Surveillance footage caught a blonde woman stealing a Pomeranian yesterday around 4 a.m. outside Khim’s Millennium Market in Williamsburg. [Gothamist]
The 38-unit rental property at 305 McGuinness Boulevard in Greenpoint is on the market for $32.5 million. [The Real Deal]
Assess interior renderings of 1 Great Jones Alley, a 14-unit condominium that will rise at the site of Broadway’s former open-air market in Noho. [Curbed NY]
Ludlow Street handmade jewelry shop Incaze has closed after three years on the Lower East Side. [Bowery Boogie]
From now ’til Thursday, the Foo Fighters are selling their merch at 125 Rivington Street in preparation for their upcoming show at Citi Field. [Bowery Boogie]
Today is National French Fry Day, and black car service Gett will donate $1 from each ride to construction of the new Pommes Frites location.
At a secret location in Bushwick this Saturday the Iron Lotus collective will make its public debut with an event where attendees can expect everything from your basic DJ-fueled dance floor, to an erotic playspace for exploring consensual pleasure, to immersive theater and installation art. “Body (un)Bound: An Invitation” reflects the broad interests and skills of the collective, which is comprised of 14 artists, activists, and healers who have come together around the common mission of eradicating shame and promoting authentic pleasure.
Sure, you could trek out to Jones Beach to see Aziz Ansari and Amy Schumer headline the Oddball Comedy & Curiosity Festival in September, but that’s a big production. Instead, walk on over to a couple of lower-key comedy fests happening in the next couple of weeks.
A “roaming screening series” has set up shop in venues across New York City and unofficially dubbed July queer cinema month. Maybe you’ve seen the posters around town for Dirty Looks: On Location, which the organizers are calling “a series of queer interventions” in the form of performance art, but mostly cinema inside LGBT cultural landmarks, art institutions, DIY spaces, and even in places where the ghosts of queer past linger, like defunct bathhouses and former meeting spots. Screenings are showcasing not just classics of gay cinema but recent efforts by local up-and-comings.
Thank goodness, chicken sandwiches aren’t the only thing New Yorkers see fit to line up for these days. This morning, about 15 people waited 45 minutes outside of Other Music, which was giving out free seven-inches of Youth Lagoon’s new single, “The Knower.” Fans of Trevor Powers’s psychedelic pop were whipped into a frenzy of anticipation after reading an announcement, yesterday, on his Facebook page. While the single was released today, Powers (aka Youth Lagoon) is waiting until Monday to announce details of the new album.
Hot damn, it’s summer in the city. In celebration, a pop-up beach just appeared for the weekend at 171 Elizabeth Street. “Nolita Beach,” reads a blue neon sign outside the tiny gallery filled with 7,000 pounds of beach sand. Appropriately draped along its walls, like a set of functional tapestries, are beach towels created by ten prominent New York designers such as Jessica Walsh and Damien Correll. The crazed brain behind this bohemian beach is Tictail, an online marketplace where designers and artists create their own stores (think a less crunchy Etsy.)
Meryl Meisler turned heads last year with her photographs of Bushwick in the late ’70s and early ’80s, when the neighborhood was racked by arson, economic crisis, and crime, epitomized in the chaos of the 1977 blackout. Nevertheless, her photos were filled with as much liveliness as the dance floor at Studio 54 (which the photographer also documented). As a local school teacher, Meisler saw beyond the blight, connecting with the community in spite of the neighborhood’s troubles. But her photos are just as much a conduit for nostalgia as they are a memo for the present and seem as relevant as ever for the neighborhood as it continues to go through immense change. Now our initial obsession the photographer’s work has been rewarded with a new book, Purgatory & Paradise: Sassy ’70s Suburbia & the City.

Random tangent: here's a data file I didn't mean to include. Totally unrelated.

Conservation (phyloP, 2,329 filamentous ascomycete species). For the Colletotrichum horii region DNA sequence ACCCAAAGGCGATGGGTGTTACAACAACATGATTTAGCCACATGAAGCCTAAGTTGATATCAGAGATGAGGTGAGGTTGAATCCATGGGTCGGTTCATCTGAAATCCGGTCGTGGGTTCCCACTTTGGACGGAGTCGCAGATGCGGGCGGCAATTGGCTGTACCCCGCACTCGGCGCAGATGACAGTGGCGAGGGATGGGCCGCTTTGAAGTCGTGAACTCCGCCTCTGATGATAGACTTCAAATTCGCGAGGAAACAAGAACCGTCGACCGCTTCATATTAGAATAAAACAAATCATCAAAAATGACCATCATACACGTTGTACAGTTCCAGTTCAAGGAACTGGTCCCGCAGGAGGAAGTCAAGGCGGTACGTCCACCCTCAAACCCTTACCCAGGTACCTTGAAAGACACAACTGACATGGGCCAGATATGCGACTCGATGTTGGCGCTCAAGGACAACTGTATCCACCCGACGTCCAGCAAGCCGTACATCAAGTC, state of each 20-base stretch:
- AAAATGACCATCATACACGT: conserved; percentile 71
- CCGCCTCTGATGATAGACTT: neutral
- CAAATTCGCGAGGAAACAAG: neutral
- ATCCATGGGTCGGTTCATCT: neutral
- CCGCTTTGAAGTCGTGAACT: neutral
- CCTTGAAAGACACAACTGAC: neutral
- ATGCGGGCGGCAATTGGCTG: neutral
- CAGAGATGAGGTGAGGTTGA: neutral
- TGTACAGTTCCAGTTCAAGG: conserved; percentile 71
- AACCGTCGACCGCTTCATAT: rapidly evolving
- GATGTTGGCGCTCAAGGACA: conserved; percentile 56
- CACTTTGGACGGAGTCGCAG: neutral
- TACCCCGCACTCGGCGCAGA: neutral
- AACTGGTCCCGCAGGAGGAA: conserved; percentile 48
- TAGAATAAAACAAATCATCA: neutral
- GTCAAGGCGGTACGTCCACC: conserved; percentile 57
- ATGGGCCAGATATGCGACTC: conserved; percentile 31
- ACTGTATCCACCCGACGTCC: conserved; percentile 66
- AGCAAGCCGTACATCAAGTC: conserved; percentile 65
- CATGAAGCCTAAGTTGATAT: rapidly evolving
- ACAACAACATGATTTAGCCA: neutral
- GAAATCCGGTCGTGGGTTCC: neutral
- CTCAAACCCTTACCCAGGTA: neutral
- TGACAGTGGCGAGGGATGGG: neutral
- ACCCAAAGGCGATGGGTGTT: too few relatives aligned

The area off the Lorimer stop has never been as coffee congested as Bedford Avenue, but that’s starting to change. In the former home of Tedone Latticini Dairy Products on Metropolitan Avenue, Black Star is now offering pastries and sandwiches made in-house, and of course COFFEE!
Tuesday morning a man was slashed in the face three times with a knife at a Williamsburg bodega. [CBS NY]
Thirteen people were charged with selling or possessing drugs like crack cocaine, heroin, and marijuana yesterday at Bushwick Houses and Williamsburg’s Borinquen Plaza Housing Developments. [amNY]
Trader Joe’s will open a 18K-square-foot Williamsburg outpost at 206 Kent Avenue. Construction has yet to begin. [Crain’s NY]
Our little corner of the world is indisputably changing in a lot of ways. Some of that transformation is so very “ugh” for so, so many people. But hey, there’s a lot of posi stuff that’s happened across the country too, and these are developments that bode well for everyone. See: impressive new momentum for LGBT equality and lower crime rates, just to name a couple. In light of all these shifts, we’ve picked a handful of movies this week that might really get your gears grinding about societal evolution. Angst, provides an interesting example of a decline in certain forms of censorship while The Bronx Warriors is outlandish in its portrayal of a particular place that itself bears little resemblance to reality. And we’ve got a whole gaggle of films the demonstrate the real strides we’ve made when it comes to LGBT equality. And hey, even film itself is changing. Check these films and embrace it all, y’all.